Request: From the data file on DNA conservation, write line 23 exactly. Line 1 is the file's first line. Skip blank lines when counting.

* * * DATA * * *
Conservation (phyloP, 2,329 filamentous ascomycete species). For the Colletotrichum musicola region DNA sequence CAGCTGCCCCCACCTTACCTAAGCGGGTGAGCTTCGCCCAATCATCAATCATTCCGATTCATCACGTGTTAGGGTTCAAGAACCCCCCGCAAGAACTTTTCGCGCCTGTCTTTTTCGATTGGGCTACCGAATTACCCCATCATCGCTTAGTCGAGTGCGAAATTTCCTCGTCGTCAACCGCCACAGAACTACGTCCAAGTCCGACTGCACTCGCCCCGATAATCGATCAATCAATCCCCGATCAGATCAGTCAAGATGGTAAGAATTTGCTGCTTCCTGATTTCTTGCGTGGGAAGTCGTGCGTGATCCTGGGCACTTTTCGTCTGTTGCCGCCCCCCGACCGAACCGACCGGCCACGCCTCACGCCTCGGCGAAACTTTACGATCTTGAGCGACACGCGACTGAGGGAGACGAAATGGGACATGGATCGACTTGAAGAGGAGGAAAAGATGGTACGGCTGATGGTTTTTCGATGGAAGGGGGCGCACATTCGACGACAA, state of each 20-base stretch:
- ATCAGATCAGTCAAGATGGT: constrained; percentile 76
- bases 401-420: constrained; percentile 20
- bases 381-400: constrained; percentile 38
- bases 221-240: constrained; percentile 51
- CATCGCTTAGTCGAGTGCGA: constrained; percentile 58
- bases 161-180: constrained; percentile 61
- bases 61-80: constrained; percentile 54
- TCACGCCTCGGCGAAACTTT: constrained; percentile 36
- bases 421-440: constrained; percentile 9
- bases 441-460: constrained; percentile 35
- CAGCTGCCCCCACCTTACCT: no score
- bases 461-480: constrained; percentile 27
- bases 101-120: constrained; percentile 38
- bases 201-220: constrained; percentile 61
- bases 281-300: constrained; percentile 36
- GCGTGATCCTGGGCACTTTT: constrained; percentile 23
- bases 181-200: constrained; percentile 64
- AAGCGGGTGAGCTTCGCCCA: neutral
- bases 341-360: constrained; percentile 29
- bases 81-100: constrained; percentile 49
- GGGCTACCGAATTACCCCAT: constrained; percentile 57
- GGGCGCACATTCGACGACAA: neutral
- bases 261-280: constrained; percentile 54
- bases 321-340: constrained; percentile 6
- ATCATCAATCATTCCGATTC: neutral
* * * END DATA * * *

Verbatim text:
- GGGCGCACATTCGACGACAA: neutral